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Sam, you’re losing your audience!

A day or two ago, a friend and I were chatting. As is often the case these days, my essays came up. In particular, my friend said,

Sam, you’re losing your audience. No one understands this technical stuff. But that’s okay, you write for yourself and not your audience.

Now, I will admit that I had hoped that my audience, such as it is, would deal with this month in two ways: Most would skim the daily essays to see if there was anything comprehensible and plan to come back to the essays when I was done with this detour. I assumed that the same would happen when I wrote the profiles of Grinnellians, and I seem to have been be right; the non-Grinnellian friends who comment on my essays from time to time continue to comment on my essays from time to time.

But this friend may be right. Everyone could understand the profiles, even if they didn’t know the people, or the full context. These new essays devolve [1] into technical details fairly quickly, potentially making them a complete slog for non-technical readers [2]. And, as someone who is governed by habits to do (or not to do) many things, I understand that once folks stop reading these essays daily, they may not come back to them when the month ends.

I guess I could assess what my readership is like, and consider what percentage the technical essays will affect. After all, I seem to have a lot of technical readers [3]: current students, alumni, colleagues [4] (including two in the English department who probably qualify as technical readers), and perhaps a few hangers-on. But I also believe that many of the readers who communicate with me regularly are not technical readers. And, in spite of what I’ve said, I do care about having some readers, particularly the ones who send me comments.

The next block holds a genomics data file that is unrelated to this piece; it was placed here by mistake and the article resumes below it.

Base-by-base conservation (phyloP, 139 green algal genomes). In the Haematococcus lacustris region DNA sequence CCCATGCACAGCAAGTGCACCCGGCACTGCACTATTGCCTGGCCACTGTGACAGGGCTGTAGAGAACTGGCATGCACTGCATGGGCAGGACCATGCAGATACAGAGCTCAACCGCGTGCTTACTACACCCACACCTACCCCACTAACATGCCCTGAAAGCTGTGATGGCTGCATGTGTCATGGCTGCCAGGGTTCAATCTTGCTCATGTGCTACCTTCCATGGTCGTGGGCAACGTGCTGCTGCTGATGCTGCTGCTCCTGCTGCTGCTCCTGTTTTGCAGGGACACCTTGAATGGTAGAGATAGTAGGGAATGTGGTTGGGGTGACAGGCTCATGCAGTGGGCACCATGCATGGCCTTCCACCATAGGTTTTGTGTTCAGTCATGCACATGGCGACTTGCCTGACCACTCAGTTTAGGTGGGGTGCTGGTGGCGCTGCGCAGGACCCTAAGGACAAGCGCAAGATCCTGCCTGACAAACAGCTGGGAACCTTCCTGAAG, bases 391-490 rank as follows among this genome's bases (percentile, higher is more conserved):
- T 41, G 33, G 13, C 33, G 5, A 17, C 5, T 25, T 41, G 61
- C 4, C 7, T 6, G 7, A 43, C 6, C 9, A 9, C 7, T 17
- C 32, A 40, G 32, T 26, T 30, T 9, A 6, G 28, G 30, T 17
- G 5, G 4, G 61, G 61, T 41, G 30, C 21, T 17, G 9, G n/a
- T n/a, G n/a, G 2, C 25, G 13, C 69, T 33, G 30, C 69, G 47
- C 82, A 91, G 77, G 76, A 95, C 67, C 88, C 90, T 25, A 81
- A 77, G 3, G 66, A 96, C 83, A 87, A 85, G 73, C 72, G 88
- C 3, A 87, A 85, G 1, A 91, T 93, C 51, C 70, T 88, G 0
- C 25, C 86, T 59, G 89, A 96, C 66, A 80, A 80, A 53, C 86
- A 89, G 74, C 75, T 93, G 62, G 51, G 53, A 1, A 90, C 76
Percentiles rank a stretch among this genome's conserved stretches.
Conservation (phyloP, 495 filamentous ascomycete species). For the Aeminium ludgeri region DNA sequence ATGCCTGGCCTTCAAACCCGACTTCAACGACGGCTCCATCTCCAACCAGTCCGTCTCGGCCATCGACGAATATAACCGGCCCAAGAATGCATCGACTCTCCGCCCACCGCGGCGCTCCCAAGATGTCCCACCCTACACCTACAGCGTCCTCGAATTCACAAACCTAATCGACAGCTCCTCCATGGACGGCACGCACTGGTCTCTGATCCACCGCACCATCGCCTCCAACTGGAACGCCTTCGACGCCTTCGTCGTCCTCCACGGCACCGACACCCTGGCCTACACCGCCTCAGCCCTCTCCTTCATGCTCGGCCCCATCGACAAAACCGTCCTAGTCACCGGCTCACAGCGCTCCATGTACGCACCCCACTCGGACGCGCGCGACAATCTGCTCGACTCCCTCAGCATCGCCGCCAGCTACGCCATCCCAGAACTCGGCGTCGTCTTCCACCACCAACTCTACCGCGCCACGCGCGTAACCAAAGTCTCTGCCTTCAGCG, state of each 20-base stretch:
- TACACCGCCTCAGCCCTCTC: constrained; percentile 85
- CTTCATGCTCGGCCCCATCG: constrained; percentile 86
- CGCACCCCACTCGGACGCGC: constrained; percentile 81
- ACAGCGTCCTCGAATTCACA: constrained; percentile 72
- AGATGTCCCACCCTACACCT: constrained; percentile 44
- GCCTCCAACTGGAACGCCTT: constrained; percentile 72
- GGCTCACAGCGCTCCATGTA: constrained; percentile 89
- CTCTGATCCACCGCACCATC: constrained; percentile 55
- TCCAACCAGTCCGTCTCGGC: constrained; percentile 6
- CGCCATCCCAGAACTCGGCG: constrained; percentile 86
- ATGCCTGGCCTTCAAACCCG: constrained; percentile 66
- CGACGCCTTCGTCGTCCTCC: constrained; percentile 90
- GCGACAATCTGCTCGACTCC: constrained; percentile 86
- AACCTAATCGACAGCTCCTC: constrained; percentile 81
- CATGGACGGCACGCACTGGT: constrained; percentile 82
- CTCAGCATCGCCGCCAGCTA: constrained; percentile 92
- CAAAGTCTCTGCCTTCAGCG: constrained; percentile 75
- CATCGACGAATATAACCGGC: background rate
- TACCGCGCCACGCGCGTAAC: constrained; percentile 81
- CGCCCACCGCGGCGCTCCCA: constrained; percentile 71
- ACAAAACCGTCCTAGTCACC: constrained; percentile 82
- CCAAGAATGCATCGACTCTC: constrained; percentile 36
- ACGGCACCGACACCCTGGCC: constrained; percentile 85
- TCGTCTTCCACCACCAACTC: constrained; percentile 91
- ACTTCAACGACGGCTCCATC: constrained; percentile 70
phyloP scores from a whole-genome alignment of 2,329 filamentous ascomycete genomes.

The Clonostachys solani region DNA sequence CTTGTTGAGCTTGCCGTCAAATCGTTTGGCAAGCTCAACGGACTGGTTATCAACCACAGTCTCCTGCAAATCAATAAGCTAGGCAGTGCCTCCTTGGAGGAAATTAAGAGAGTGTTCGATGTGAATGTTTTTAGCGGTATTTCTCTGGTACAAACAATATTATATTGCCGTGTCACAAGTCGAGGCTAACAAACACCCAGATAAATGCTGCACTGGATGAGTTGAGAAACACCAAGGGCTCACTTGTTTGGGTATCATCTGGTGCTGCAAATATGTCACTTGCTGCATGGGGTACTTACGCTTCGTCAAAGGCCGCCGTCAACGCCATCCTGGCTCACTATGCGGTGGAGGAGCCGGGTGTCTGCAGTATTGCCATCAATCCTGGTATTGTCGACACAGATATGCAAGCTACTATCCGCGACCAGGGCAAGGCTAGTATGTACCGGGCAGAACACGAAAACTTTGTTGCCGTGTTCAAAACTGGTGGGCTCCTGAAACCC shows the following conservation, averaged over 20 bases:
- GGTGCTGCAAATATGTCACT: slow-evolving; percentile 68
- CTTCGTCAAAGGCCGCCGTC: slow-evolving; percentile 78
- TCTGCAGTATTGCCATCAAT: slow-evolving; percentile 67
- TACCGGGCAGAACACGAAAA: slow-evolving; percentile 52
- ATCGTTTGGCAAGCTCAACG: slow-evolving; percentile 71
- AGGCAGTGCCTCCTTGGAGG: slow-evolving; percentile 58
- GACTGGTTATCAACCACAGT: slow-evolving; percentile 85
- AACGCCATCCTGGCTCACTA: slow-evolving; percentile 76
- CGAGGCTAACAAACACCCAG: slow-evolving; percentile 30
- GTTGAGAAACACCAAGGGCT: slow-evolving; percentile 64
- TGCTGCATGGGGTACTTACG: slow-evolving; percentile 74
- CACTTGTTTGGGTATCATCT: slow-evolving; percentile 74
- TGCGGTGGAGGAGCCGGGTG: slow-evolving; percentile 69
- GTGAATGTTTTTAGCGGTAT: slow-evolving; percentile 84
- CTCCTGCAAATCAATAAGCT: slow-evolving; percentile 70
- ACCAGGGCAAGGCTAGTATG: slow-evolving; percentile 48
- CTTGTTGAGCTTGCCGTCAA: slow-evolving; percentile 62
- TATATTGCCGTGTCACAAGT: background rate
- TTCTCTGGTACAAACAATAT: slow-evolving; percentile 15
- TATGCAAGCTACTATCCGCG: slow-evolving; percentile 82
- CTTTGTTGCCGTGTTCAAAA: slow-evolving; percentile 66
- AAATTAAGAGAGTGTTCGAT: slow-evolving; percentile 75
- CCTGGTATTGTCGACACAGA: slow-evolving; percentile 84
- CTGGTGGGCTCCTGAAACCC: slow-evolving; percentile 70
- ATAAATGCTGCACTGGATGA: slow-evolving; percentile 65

I also wonder whether my technical readers are actually reading these essays. I assume (well, maybe hoped) that I’d get a few comments on whether people think the same way, or whether I’ve missed something, or whether I’m going over the top, or …. But the only comment I’ve gotten so far was about an adult kitten.

So, what to do, what to do?

It’s important for me to write the technical essays. I really would like to change the model of the course so that we have more in-class time to discuss solutions [5]. While I think there’s some significant benefit to the back-and-forth that happens, say, when we develop a simple C project, I think there’s more benefit to looking at how students approached problems when they had more time to think about them. I also hope that I can write in a way that allows engaged readers to experience some of that back and forth.

More importantly, my muse is incredibly jazzed about this project, perhaps too much so. Every day she suggests a wide variety of things to write about. Here’s a typical experience.

Oooh! Now you can follow up with an introductory essay about Make. Wait, you should discuss procedure signatures and why they are important. Don’t forget the story of showing a student valgrind [6] and fixing in five minutes a problem that they’d been debugging for two days. Oh: you’ve been been using #ifdef in your headers. It’s probably time to write more about the C preprocessor. How many essays will that be? One for constants and macros, one for control structures, one for some of the complexities of macros. And once you introduce macros, you can show them your typical debugging library and the evil hack for simulating generics! Of course, most C programmers wouldn’t use that hack; they just deal with generics with pointers. And then you could come back to how to store an integer or a pointer in the same space. But wait! This is supposed to be about C and Unix, and those are all C topics. You should write about Unix, too. Write about regular expressions, and the basics of sed, and tr (and why you want tr if you have sed), and editor wars, and that great command you showed a student last semester to edit only the files that contain a particular string, and, damn, what else do you no normally teach in the course?